It’s almost impossible to think of Kent Pemberton without a smile coming to your face.
Pembo, as we affectionately called him, breathed life into any room that he entered. He was never perturbed by the moods or attitudes of those around him. He never allowed anyone to dampen his spirits.
Pembo had a way of dissipating any, awkward situation with his jokes and comedic antics. You may have made up your mind to be sullen and serious for a day, and you would succeed, until Pembo found you! Your frown was no match for Pembo! He could always coax a smile or a laugh from you.
Oprah said recently that we all have to be aware of the energy that we bring into a situation, being careful to always leave people better than we met them. Pembo may have never heard that quote, but he lived those words each and every day.
All of us who were blessed to be considered his friends can attest that one of his favourite quotes was “I only have one life to live you know, I going to enjoy it.” And enjoy it he did. Pembo was not content in enjoying it himself. No, he made sure that his friends enjoyed their lives with him too.
Pembo loved having a good time, whether it was taking a friend for a spontaneous ride out for ice-cream, or having spirited philosophical discussions over a drink. He was always willing to volunteer his ‘bachelor pad’ for our weekend get together. He was an extremely gracious and meticulous host being sure that the lighting and music set the mood for a good time.
After making sure we all had drinks, he would put his apron back on and continue cooking. Pembo was a beast in the kitchen. There was no moping at Pembo’s. Oh no, if things seemed to lag, Pembo would shed his apron and put on his dancing shoes, and pretty soon everyone is laughing and the good times don’t stop until we say goodbye.
As an educator , Pembo was dedicated and passionate. Anyone who saw him teach knew that he loved anything to do with vehicles. More importantly he was passionate about his students. He was not concerned with the politics of the education system, “L’ecole pas l’ajole, ou sav” he would often say.
His concern was for the holistic development of his charges. His job did not stop at the classroom door. He kept his eye out for a student who was hungry; he extended his hand to students in need. He always had an encouraging word for a student who was distressed. His Christian love was not limited to the students. His colleagues were in the receiving end of his generosity. If he knew our need, he would find a way to meet it. Many of us can remember his delicious broths on a late afternoon or his hearty breakfasts and rich cocoa tea in the morning.
His heart was in the school and he was one of the loudest cheer leaders of the children. He took great pleasure in the accomplishment of the students. He made himself available for extra-curricular activities, especially to our schools dance group, coming to events and yelling out to encourage from the audience. At school events, he was always willing to entertain us with his smooth dance moves and was always the life of the party. Needless to say, the loss of Pembo has left a huge void in our school body. His shoes are impossible to fill.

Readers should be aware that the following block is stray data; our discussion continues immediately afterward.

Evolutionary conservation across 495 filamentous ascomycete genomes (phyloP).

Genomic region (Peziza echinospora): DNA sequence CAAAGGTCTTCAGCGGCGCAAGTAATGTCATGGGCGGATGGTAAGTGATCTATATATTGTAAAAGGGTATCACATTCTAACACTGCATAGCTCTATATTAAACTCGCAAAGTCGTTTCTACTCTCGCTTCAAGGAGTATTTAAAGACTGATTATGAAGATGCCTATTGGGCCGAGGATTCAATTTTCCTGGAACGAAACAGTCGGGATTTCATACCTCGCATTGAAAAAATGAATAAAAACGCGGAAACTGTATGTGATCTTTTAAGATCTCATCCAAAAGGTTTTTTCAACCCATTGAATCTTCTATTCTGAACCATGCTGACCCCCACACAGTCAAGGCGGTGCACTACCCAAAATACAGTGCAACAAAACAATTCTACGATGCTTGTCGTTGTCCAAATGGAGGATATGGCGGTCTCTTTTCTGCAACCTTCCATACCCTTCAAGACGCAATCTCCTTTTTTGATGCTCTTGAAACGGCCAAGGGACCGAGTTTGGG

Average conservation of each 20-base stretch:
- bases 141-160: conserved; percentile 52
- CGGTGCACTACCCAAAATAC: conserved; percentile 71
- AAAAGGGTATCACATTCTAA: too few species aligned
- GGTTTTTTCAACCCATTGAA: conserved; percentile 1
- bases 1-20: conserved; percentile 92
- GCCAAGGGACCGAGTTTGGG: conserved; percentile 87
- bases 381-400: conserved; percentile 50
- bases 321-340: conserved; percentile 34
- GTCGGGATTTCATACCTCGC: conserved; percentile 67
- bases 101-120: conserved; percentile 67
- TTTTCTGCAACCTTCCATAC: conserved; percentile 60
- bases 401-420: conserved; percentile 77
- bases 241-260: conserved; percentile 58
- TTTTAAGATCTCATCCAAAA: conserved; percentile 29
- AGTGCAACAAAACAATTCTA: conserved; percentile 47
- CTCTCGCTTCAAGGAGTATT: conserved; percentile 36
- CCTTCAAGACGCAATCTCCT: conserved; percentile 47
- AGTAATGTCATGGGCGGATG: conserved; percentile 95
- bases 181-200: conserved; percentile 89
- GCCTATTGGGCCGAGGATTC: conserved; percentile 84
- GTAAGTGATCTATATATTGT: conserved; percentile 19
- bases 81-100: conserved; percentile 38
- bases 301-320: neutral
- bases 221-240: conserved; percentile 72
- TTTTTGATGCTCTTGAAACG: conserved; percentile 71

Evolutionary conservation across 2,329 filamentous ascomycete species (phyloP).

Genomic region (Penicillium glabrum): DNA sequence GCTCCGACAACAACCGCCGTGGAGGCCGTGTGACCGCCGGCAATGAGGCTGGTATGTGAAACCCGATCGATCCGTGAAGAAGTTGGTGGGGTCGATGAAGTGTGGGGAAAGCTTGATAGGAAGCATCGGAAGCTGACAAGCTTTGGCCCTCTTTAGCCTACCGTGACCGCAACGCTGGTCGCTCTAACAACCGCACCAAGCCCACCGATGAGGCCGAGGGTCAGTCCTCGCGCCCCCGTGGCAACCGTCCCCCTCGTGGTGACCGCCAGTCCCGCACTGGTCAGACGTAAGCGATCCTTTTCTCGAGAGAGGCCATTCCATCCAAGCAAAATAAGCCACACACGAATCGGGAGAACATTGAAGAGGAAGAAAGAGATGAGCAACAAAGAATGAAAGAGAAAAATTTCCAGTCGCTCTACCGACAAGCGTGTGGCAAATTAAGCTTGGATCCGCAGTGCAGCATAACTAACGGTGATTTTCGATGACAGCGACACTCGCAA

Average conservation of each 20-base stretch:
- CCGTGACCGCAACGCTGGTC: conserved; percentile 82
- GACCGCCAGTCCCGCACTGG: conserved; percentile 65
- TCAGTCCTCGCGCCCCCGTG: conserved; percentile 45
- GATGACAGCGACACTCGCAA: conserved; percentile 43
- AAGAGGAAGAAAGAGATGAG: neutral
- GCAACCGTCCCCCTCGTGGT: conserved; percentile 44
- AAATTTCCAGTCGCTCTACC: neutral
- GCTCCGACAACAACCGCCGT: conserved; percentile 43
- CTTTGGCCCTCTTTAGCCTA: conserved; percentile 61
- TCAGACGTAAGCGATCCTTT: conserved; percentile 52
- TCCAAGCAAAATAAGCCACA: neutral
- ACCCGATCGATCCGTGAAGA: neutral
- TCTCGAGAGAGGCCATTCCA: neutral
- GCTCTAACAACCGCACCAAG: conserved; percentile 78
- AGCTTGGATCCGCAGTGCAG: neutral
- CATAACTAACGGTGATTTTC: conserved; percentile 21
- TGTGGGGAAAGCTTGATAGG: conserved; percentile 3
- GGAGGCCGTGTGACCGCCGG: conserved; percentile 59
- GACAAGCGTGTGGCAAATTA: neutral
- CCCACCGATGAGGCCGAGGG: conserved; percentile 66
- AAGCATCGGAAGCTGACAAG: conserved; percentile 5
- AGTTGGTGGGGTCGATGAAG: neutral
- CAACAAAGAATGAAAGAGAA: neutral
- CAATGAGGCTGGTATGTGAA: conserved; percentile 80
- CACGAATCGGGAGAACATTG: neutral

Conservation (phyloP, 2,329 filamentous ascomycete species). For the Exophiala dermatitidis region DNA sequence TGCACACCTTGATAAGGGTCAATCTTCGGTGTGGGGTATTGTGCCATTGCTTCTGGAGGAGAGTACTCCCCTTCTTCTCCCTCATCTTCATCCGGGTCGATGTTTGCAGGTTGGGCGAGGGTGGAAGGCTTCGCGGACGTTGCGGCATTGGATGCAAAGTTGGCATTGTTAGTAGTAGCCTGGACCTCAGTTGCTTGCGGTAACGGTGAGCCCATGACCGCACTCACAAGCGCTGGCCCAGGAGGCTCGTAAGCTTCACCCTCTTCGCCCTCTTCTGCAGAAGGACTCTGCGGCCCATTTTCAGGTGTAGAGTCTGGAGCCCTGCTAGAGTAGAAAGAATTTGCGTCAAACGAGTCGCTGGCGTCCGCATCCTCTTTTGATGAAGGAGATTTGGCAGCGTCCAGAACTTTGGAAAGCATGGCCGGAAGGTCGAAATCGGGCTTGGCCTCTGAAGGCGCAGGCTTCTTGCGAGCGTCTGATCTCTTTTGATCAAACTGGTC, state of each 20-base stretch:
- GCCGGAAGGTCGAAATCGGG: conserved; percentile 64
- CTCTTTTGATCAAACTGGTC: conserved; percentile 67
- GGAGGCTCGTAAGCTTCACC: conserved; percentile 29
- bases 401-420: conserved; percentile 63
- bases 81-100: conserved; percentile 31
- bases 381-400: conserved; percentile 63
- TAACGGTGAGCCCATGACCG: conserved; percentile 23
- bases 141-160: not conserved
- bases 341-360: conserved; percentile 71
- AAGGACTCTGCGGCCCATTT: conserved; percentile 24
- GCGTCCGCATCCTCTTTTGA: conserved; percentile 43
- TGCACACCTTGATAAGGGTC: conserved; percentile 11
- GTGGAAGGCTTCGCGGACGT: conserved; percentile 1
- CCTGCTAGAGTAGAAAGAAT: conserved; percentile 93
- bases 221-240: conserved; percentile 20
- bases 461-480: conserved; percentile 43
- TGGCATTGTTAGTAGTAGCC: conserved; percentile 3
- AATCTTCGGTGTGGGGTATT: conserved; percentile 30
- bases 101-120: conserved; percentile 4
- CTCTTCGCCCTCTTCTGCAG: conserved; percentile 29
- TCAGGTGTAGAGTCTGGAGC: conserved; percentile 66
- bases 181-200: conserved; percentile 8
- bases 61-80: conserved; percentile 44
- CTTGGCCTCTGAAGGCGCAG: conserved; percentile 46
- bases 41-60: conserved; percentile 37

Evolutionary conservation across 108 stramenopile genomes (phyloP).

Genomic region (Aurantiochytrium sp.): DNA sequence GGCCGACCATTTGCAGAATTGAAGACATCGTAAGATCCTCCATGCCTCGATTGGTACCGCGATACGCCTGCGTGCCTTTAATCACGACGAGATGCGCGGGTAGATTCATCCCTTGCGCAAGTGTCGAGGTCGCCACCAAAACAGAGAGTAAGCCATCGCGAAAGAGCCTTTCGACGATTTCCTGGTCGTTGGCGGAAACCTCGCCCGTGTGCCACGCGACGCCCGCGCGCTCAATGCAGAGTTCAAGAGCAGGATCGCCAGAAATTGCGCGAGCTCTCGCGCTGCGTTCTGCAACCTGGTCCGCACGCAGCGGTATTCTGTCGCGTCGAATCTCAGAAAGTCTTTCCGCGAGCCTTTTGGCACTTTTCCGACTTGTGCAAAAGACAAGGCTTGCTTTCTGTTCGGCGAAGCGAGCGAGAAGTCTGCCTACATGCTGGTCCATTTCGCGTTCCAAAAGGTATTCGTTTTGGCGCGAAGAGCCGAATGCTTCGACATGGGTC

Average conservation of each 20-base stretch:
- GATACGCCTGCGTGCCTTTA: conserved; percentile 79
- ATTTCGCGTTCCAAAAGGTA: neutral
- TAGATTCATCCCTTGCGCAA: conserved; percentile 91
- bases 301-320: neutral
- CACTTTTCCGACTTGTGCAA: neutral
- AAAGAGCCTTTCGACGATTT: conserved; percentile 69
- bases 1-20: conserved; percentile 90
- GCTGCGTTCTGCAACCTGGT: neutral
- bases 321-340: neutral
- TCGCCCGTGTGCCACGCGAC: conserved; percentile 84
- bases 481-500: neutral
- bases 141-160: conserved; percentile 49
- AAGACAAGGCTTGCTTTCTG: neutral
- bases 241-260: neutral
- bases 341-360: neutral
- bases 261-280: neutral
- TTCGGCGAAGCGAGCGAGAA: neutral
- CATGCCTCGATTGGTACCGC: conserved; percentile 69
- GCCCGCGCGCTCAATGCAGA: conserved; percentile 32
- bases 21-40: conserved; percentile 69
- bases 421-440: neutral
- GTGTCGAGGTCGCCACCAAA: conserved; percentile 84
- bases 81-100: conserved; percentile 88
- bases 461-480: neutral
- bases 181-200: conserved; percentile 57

It is said, that ‘absence makes the heart grow fonder’. I’m certain I am not the only one who’s love and appreciation for Kent has tripled since he left this life. While we do shed tears, we cannot help but smile when we remember his life. Every single one of us has a pleasant memory of him. So while we weep because he has left us physically, we can smile at the many days that he brightened our days.
This is an opportunity for us to keep Pembo’s spirit alive. Let us not weep empty tears but let his life inspire our actions. Let us lend a helping hand to those in need. Let us have a loving word for everyone we meet. Let us have a smile for everyone we greet. Let us live our life to the fullest. Let us make a decision to bring positive energy to the world, and let us promise to leave others better than we met them. As we say farewell to our dear friends and pay our respects, let us not focus on the way that he died but let us always remember the loving and fruitful way that he lived.
We love you Pembo, may your soul rest in peace.
NOTE: Eustace Kent Pemberton, an auto mechanics teacher of the Pierre Charles Secondary School, died of injuries sustained in an accident in which his bike collided with a truck on the Dame Eugenia Charles Boulevard (Bayfront) in Roseau on May 18, 2011.
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